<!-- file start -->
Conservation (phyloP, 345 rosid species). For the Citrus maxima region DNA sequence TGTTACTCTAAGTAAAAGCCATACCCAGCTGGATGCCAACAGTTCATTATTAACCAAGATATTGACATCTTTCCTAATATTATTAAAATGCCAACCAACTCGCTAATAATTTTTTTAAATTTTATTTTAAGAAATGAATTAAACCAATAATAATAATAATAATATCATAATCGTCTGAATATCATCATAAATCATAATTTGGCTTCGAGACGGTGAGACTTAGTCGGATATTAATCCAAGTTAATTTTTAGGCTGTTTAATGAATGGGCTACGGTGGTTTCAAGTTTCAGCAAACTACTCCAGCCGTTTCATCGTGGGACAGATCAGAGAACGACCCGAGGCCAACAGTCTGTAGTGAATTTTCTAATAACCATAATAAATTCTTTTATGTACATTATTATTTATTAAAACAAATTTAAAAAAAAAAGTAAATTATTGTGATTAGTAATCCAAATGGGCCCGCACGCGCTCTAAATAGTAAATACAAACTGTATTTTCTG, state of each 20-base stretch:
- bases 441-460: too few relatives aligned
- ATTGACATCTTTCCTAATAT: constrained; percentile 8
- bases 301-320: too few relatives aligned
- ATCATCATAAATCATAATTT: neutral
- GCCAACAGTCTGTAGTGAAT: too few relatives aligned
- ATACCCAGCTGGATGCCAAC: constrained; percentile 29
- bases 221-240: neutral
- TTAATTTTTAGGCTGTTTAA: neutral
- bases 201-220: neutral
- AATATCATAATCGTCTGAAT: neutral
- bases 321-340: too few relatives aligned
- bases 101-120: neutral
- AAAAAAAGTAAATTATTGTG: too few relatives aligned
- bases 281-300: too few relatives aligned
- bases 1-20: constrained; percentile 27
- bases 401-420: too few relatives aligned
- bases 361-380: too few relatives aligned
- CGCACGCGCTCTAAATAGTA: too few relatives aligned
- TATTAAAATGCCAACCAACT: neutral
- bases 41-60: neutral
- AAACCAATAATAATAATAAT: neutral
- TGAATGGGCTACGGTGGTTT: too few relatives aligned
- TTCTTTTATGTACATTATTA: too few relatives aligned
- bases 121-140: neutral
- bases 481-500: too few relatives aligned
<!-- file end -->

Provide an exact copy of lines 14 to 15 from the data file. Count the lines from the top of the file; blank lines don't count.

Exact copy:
- AAAAAAAGTAAATTATTGTG: too few relatives aligned
- bases 281-300: too few relatives aligned